I was laying face-down on a stained mattress, my skin soaked with sweat and my face soaked with tears. One thought pressed against the walls of my skull: What am I doing here?
Every one of my senses was overwhelmed and exhausted. In a single short walk from the taxi to my hostel, I’d smelt sugars, spices and various secretions; I’d heard horns and laughter, music and prayer; I’d seen one hundred near-crashes and one thousand near-witnesses; I’d tasted the musk of an air totally drained of its vitality; I’d felt a street full of people stop and stare.
I’d only been in India for three hours, but already it had defeated me.
I never thought that England would be that different from South Asia. I went to school with people from Pakistan, ate Indian takeaways every couple of weeks, and would often happen upon a Bollywood film while channel flicking. These experiences shaped my perception of South Asia into something romantic and dazzling, a sub-continent drenched in colour and bursting with life.
I was right, of course: South Asia is bursting with life, but for someone who grew up in the middle of England, that life can seem too copious, too intense, and too overwhelming. It’s impossible to describe just how it feels to step out of the airport in Delhi and into a tussling mass of people, each vying passionately for your attention, desperate to be noticed and given an opportunity to sell their service. The barrage doesn’t diminish until you arrive at the sanctuary of your hostel, and even then you are constantly aware of the activity from which you are separated by only a thin wall.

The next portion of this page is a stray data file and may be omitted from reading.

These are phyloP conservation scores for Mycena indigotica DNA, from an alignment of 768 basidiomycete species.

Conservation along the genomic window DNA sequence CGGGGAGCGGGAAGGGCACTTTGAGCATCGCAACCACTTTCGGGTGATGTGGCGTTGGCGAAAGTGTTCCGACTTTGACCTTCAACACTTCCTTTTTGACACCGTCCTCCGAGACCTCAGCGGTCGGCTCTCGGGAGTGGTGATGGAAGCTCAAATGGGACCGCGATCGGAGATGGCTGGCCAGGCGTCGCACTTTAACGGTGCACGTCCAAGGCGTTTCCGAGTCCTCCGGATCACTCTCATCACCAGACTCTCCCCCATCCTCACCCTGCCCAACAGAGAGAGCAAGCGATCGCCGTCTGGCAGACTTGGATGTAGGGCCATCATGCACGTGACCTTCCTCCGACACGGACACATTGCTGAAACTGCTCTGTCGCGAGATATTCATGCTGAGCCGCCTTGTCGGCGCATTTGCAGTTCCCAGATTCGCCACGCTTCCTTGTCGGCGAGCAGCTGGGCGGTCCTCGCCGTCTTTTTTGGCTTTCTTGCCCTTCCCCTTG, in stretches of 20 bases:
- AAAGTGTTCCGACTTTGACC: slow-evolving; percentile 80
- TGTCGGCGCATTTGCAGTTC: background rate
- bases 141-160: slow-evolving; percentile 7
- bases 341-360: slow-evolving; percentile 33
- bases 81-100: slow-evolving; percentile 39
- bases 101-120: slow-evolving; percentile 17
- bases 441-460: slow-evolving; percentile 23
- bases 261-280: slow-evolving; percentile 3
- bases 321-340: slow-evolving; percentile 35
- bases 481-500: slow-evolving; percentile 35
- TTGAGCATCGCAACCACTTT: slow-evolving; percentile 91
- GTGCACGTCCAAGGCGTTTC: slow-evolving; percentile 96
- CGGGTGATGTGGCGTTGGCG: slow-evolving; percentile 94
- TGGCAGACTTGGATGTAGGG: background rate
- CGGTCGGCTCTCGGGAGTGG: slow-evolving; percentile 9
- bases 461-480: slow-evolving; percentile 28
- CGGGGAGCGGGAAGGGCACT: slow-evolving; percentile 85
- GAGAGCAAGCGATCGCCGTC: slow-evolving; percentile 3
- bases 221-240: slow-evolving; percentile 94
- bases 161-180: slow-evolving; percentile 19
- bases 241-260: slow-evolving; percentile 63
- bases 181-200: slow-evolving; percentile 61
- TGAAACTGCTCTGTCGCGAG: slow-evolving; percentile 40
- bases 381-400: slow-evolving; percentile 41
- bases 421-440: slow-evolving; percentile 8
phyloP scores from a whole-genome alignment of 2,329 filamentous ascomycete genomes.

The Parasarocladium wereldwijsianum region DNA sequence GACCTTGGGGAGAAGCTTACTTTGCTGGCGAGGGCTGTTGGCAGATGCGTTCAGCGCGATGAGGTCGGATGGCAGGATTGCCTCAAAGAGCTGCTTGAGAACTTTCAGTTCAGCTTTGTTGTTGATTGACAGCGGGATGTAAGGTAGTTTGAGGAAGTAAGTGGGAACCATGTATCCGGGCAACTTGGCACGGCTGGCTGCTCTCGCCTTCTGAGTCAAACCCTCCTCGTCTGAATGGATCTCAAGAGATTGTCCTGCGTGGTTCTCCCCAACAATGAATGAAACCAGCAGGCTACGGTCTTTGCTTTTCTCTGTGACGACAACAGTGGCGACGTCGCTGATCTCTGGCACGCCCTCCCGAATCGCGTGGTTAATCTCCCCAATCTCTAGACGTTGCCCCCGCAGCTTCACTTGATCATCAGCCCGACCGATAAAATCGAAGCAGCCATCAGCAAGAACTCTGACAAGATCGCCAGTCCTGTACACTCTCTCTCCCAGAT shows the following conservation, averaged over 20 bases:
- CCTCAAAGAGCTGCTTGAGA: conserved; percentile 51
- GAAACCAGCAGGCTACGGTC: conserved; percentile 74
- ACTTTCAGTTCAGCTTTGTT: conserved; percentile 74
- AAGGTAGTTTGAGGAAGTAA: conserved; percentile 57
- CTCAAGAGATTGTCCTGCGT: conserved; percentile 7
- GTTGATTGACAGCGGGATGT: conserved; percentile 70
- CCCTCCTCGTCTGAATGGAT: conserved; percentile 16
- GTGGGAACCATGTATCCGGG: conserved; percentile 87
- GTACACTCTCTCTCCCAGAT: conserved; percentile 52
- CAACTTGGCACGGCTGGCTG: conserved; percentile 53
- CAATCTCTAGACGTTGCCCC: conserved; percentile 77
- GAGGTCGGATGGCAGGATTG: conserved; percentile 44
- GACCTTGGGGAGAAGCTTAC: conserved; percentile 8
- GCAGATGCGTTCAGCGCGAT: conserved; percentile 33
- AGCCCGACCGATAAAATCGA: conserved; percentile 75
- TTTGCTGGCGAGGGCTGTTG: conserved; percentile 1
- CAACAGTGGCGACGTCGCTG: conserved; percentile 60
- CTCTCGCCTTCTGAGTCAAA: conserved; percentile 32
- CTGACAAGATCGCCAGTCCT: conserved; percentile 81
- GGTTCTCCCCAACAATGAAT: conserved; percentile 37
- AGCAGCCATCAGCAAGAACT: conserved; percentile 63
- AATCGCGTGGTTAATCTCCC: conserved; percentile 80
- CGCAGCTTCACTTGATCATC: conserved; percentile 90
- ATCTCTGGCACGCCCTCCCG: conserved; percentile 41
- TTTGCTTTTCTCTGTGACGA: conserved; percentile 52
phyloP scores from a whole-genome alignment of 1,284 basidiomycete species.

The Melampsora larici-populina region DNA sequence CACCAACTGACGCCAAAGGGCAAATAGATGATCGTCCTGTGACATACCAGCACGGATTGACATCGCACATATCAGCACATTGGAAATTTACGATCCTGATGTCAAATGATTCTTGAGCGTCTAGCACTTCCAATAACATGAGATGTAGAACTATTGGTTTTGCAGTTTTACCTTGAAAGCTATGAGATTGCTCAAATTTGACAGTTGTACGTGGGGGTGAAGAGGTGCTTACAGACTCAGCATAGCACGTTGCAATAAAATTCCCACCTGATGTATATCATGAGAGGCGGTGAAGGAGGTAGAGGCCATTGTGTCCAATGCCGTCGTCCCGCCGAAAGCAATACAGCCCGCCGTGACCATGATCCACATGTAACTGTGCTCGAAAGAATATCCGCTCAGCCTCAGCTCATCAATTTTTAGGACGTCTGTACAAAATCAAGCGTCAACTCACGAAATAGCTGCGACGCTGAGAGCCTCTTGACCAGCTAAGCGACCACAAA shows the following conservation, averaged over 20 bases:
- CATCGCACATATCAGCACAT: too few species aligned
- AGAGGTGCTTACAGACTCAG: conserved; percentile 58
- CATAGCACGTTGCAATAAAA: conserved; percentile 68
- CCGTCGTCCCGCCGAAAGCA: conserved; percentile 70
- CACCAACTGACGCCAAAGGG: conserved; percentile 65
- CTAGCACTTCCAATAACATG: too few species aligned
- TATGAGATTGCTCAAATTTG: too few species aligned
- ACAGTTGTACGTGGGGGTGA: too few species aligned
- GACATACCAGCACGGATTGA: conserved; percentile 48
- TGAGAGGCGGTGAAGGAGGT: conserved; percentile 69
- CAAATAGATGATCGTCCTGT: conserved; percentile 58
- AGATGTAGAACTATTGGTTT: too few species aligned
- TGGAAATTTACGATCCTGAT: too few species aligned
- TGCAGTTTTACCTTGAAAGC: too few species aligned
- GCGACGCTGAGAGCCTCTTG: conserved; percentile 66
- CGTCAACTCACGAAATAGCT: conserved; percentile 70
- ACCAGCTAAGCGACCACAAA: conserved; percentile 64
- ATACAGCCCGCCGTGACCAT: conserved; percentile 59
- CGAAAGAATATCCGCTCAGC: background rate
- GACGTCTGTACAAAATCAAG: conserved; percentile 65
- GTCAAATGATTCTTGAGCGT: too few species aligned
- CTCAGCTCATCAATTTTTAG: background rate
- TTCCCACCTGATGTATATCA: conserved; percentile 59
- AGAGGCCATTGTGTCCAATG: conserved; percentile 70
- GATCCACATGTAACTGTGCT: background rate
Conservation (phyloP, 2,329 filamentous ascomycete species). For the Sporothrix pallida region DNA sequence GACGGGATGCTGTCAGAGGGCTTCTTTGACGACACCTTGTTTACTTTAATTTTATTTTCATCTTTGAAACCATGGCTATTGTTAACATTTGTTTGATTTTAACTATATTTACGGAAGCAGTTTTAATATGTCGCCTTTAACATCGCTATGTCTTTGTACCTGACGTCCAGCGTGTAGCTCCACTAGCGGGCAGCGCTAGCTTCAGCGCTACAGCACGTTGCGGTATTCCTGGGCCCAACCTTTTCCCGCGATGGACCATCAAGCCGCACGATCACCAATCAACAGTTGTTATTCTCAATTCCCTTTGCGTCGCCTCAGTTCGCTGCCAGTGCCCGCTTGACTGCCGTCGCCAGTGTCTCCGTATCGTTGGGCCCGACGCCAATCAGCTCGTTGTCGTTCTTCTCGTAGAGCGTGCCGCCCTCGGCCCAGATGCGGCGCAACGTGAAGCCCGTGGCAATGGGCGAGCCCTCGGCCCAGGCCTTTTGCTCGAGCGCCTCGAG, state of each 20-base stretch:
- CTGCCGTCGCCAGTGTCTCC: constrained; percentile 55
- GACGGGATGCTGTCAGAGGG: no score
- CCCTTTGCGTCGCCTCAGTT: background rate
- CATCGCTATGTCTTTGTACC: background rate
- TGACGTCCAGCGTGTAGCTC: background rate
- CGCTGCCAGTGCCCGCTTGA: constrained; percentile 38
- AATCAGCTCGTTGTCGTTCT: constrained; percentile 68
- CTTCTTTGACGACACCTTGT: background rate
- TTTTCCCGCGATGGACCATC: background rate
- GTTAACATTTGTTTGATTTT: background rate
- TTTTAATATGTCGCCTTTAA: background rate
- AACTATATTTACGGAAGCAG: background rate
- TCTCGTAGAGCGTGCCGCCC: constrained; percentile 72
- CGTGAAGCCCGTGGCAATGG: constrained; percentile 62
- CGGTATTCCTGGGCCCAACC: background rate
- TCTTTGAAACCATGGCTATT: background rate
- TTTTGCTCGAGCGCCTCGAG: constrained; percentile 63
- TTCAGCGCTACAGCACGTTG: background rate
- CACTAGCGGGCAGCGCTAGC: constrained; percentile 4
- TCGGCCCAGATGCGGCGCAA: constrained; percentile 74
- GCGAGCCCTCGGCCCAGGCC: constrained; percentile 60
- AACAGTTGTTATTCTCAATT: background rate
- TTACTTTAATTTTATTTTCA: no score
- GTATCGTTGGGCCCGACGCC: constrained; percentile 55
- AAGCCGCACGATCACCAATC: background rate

I spent ten days in India before heading to Nepal, a move I labelled at the time an escape. Here, I found life to be far more manageable, and I was able to process and enjoy what I experienced straight away rather than retrospectively, which was a total contrast to my first impressions of India. Indeed, it wasn’t until I got back to England six months later that I reflected upon my first day on the sub-continent and began to understand how seminal it had been.
I misguidedly placed immediate blame upon India for destroying my preconceptions and shoving me so far beyond my comfort zone, a feeling perpetuated by the ceaselessness of the place. What I should have blamed was my romantic expectations and the ideal I had formulated in my mind, which led directly to an elevated level of anticipation waiting to be realised. The reality of India was not actually any worse than this, it was simply different, which is exactly what creates a culture shock.
South Asia has a way of levelling people, of ignoring presumptions and doing things on its own terms. It forces eyes to open and view the world differently, to see beauty in the smallest things and appreciate what you have, not what you lack. In doing so, it presents a greater challenge than many are ever likely to face, but with it rewards that are everlasting and profound.
Survive the culture shock, and you’ll discover an enthralling part of the world that is impossible not to love.